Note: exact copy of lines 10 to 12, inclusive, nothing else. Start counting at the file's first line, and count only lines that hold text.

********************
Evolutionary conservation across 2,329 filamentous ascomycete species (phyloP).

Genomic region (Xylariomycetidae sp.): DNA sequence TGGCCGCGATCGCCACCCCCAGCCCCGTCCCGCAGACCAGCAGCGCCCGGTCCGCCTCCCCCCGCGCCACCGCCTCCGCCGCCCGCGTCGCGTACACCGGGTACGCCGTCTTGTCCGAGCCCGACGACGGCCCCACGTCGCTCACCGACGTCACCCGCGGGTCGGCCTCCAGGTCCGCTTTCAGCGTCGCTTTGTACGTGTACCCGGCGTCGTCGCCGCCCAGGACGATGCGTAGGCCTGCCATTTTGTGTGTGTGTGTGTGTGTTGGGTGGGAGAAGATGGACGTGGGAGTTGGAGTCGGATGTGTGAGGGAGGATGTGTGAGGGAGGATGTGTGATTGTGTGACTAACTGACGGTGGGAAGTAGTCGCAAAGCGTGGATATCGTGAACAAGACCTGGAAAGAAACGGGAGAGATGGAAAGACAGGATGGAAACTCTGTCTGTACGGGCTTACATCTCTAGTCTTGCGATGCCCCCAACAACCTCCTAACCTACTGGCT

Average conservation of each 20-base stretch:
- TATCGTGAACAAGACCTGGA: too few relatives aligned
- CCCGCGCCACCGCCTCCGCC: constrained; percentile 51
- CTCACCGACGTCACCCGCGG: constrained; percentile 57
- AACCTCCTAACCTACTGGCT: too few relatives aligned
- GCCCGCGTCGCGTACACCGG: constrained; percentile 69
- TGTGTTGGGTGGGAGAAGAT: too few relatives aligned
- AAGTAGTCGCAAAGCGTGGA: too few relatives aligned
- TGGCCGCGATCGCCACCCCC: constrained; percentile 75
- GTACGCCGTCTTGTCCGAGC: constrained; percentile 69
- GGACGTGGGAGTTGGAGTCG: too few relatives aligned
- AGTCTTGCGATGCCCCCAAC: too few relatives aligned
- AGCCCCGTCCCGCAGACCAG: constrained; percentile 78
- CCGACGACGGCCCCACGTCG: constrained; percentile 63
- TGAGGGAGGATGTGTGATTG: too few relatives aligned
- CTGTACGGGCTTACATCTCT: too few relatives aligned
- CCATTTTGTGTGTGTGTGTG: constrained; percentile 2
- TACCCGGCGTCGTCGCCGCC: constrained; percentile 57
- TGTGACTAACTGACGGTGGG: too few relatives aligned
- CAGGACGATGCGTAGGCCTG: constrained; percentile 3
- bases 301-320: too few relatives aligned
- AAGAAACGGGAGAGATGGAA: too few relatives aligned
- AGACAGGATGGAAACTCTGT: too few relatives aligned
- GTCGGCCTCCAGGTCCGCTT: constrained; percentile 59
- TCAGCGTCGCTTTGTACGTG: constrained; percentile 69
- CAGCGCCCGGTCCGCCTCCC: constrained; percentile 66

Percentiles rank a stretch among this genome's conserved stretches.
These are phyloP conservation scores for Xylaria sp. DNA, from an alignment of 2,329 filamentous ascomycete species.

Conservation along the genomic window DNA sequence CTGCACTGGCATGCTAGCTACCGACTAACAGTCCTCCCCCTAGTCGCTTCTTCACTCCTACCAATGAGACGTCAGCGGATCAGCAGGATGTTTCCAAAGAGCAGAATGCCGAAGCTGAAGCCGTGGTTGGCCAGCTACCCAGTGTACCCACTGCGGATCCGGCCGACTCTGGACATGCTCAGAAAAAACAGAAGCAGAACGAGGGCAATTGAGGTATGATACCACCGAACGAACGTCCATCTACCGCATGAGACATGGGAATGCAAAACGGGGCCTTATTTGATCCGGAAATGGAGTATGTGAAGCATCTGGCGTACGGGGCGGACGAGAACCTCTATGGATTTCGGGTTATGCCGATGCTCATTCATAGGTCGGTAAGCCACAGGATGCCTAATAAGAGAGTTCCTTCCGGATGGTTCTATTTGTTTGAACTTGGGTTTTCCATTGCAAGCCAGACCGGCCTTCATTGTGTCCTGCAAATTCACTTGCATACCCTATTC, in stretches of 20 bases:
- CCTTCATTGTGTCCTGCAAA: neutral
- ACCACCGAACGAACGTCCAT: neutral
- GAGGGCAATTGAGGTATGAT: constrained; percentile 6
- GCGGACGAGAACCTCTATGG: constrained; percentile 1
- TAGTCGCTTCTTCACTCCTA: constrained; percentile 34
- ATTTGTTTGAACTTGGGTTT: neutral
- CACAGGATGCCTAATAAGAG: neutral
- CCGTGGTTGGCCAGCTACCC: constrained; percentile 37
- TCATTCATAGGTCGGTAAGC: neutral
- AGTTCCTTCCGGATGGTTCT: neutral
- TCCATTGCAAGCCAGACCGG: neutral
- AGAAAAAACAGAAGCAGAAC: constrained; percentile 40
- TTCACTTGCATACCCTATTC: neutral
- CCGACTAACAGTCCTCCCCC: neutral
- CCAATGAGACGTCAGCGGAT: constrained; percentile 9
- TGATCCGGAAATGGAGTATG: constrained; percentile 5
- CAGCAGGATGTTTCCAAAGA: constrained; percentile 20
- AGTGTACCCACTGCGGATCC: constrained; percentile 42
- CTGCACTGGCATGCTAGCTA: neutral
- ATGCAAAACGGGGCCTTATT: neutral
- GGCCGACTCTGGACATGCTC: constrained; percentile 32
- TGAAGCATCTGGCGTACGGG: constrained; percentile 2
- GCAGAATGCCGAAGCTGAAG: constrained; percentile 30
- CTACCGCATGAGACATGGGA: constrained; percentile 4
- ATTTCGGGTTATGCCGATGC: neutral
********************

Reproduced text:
- AAGTAGTCGCAAAGCGTGGA: too few relatives aligned
- TGGCCGCGATCGCCACCCCC: constrained; percentile 75
- GTACGCCGTCTTGTCCGAGC: constrained; percentile 69